'print
         ^
SyntaxError: EOL while scanning string literal
Incidentally, the reason that "sudo alias" does not work is that alias is a shell built-in, and there is no external program "alias" that sudo could run with elevated privileges. (And even if there was, the alias would not affect your existing shell.)

It is also worth mentioning that a pipeline "A |B" repeated with "sudo !!" gives "sudo A |B", which runs A with privilege and B without, which may or may not be useful. Similarly a list command "A && B". And a compound command like "(A)" is not even syntactically correct when preceded by sudo. Redirections "A >FILE" are another case that cause confusion, because the redirection is set up by the shell before sudo even starts.

For all these reasons, it is extremely difficult to automate the desired effect of "repeat the last command as if it had been executed by a privileged user". You really need to understand the issues and consider the actual command to decide whether "sudo !!" will do or not. A naïve alias will hide this subtlety and work in even fewer cases, so I do not think it is well advised.

sdjf
Posts: 1395
Joined: Fri Mar 16, 2012 5:20 am
Location: California
Contact: Website

Re: alias problem

Tue Nov 27, 2012 10:14 pm

Hiro wrote: When i type

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alias sud="sudo !!"

I get the reply

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alias sud="sudo alias"
and sud is set to "sudo alias" which strangely gives a command not found error, as does typing "sudo alias" in the terminal which seems strange.
As someone else has mentioned, alias is not a command, so it makes perfect sense that entering "sudo alias" or "sud alias" would give you a "command not found" error. aliasing is a bash "built-in".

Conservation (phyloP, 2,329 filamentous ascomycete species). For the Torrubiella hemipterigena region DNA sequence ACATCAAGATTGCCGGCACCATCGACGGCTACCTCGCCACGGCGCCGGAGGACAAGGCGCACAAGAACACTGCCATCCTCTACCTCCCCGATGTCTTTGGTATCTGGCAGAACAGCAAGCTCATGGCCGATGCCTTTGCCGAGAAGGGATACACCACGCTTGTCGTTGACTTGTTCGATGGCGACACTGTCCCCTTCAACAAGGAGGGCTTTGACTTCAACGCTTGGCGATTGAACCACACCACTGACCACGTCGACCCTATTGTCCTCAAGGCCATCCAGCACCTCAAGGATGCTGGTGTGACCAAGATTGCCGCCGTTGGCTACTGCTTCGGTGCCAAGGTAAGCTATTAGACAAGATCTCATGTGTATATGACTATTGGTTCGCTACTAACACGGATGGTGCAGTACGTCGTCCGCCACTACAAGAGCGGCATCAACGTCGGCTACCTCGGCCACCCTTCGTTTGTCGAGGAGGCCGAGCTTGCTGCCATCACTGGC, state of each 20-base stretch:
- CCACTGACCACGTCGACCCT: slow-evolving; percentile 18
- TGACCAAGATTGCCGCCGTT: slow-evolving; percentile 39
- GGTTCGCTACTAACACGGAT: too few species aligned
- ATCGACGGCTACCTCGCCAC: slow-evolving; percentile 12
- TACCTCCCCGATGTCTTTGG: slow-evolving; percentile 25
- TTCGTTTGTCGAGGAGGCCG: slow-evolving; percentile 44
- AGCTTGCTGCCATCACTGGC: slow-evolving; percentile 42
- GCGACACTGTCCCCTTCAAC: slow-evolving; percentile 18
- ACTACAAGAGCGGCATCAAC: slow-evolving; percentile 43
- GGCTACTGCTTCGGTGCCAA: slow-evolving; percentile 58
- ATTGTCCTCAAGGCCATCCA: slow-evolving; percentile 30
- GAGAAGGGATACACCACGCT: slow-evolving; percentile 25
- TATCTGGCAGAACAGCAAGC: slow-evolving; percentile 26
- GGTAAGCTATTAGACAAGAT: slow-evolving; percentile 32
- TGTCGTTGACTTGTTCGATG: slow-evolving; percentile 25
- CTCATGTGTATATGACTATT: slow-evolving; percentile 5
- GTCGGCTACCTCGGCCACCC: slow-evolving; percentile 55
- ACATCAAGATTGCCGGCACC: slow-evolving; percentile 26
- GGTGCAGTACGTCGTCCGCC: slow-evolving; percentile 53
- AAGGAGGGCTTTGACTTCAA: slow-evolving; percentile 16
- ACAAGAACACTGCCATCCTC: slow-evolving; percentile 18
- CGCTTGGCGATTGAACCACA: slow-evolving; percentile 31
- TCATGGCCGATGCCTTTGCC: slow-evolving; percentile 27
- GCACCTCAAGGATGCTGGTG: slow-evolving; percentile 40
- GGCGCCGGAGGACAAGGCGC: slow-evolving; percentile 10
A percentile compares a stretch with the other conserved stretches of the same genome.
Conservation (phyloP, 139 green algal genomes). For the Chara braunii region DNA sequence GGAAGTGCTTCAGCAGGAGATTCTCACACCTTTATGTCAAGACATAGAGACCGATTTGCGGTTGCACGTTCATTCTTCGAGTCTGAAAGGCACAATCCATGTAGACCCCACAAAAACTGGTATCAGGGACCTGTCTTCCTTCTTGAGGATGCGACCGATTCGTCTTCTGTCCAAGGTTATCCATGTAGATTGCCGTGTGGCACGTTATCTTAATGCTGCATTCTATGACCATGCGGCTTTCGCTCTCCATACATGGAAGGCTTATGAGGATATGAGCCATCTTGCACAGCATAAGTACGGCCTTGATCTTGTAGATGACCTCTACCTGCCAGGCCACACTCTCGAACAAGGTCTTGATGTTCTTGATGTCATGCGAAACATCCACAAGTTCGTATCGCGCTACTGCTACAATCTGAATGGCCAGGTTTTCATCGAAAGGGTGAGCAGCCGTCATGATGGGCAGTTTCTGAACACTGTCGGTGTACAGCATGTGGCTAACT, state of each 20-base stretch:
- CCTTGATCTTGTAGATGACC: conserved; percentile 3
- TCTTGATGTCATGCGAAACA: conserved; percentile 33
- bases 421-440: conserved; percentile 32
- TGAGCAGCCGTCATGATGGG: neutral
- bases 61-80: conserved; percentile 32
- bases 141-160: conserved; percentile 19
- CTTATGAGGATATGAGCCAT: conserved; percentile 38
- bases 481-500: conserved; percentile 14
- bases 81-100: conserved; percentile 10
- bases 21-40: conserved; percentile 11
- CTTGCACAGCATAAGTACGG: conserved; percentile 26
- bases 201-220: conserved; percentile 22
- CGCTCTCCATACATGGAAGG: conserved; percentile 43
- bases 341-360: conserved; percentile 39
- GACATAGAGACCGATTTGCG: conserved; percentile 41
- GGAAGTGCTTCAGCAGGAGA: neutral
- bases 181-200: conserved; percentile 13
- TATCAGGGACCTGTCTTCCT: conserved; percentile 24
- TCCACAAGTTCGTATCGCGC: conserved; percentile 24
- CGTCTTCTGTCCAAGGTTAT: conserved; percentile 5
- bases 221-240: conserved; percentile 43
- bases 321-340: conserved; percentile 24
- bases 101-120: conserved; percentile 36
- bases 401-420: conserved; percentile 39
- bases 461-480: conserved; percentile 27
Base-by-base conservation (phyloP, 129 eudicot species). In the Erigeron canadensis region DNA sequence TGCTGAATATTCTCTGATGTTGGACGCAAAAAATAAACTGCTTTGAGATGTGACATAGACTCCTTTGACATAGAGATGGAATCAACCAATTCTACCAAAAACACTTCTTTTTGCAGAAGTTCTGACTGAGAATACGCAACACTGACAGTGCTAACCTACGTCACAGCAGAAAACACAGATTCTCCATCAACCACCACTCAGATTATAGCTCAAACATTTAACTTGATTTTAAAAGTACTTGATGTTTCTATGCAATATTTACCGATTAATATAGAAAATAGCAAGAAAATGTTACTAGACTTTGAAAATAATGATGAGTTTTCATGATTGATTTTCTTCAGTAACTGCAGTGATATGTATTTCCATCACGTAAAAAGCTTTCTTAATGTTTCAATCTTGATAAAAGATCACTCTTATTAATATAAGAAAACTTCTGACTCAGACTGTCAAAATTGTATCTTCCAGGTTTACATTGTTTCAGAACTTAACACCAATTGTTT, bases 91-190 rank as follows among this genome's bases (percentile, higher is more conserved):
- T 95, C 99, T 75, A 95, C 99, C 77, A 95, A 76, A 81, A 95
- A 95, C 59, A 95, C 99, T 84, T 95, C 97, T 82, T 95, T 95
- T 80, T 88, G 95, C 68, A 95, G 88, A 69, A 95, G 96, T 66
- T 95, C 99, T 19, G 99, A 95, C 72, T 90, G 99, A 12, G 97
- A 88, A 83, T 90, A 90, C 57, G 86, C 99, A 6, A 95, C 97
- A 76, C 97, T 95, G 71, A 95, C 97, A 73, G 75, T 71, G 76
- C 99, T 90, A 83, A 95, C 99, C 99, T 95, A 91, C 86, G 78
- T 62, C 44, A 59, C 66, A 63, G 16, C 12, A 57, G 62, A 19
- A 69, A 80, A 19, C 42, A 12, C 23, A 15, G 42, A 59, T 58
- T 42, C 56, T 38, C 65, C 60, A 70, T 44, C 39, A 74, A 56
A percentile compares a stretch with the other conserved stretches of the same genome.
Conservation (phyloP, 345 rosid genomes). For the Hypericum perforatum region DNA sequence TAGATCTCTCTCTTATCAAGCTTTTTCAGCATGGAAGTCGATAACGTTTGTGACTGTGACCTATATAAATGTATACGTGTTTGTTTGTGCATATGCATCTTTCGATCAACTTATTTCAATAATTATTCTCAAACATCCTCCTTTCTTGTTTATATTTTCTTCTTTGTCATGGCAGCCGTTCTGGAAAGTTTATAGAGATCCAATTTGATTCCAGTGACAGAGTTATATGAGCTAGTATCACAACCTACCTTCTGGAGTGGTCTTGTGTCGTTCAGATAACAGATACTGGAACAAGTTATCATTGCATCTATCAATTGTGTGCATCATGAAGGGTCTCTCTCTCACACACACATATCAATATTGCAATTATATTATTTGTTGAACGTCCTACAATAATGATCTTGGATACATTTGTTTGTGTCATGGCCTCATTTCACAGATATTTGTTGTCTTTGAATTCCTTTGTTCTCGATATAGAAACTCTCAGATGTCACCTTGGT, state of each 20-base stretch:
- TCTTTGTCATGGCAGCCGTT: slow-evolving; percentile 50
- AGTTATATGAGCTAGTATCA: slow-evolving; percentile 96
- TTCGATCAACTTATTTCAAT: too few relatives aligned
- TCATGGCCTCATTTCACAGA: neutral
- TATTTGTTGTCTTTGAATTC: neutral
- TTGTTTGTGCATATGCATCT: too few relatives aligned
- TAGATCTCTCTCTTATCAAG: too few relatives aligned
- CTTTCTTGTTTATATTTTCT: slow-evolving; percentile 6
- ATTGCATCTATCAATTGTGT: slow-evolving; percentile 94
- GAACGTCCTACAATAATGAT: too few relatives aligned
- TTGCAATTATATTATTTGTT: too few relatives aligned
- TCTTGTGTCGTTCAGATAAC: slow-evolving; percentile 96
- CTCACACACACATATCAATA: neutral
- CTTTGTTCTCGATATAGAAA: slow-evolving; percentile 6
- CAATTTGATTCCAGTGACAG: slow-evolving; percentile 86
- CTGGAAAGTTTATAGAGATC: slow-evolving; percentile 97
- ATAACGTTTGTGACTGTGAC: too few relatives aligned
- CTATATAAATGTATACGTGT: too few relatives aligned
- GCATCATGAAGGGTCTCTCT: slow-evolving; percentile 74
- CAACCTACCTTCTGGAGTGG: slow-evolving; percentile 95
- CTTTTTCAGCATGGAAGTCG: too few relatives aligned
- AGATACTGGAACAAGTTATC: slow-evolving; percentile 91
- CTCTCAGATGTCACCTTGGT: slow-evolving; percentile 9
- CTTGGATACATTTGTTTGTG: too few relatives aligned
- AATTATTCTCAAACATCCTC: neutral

But the use of !! is a new one on me, have never seen that before. Is it a more recent addition to command line tools? I know about tab expansion, but enter a real tab when I want to use it.
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Hiro
Posts: 78
Joined: Fri Dec 30, 2011 11:09 am

Re: alias problem

Wed Nov 28, 2012 8:55 pm

@jojopi That code works well for me, it is only for when i do something daft like type out a long command, for example mounting a network drive without remembering the sudo. I know that sudo !! is only 7 keystrokes but like i said i'm a lazy typist. Incidentally the other route of up-cursor, home and then sudo and space is also 7 keystrokes:).

I had never heard of built-ins before so had to have a quick google and learnt a lot. I found a full list of bash built-ins (there aren't really that many) and did indeed discover that you cannot sudo any of them. I also managed to find out that;

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type alias
will inform me if alias (or insert any other command after type) is built-in or not.

It's always nice to learn something new so thanks for all your help,Hiro.